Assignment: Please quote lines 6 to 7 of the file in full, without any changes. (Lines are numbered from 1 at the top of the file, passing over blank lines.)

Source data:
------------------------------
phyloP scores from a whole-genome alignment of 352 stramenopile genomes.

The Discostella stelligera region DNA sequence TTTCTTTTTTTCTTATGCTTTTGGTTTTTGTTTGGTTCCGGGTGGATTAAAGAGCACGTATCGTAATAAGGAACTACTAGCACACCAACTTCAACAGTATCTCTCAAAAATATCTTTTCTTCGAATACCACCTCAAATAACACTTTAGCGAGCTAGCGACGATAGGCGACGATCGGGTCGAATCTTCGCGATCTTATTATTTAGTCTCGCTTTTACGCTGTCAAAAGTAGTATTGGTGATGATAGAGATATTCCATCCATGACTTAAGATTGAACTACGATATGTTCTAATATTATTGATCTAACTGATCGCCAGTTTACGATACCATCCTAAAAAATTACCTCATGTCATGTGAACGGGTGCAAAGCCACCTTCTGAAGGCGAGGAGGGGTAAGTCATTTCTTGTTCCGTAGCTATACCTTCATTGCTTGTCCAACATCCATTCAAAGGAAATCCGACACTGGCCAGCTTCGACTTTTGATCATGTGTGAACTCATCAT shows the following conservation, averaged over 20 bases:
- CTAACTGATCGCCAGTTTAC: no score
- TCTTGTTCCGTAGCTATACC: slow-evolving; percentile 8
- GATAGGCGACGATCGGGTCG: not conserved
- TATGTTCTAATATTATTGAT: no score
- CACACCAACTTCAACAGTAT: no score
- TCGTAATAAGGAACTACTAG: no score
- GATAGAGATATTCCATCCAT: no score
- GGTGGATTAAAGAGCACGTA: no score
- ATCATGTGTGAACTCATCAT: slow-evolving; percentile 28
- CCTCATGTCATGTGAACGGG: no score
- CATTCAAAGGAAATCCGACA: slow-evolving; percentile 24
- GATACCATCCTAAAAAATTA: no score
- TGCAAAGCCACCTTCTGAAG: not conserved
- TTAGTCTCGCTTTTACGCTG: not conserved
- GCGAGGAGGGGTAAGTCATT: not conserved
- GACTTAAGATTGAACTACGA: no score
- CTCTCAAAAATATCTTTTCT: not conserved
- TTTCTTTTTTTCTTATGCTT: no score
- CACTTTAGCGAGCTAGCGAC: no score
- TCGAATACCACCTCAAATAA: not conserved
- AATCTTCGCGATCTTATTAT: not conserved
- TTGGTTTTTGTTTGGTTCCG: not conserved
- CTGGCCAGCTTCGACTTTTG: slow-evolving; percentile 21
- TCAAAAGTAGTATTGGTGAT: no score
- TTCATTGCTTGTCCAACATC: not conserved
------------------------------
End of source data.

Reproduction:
- TATGTTCTAATATTATTGAT: no score
- CACACCAACTTCAACAGTAT: no score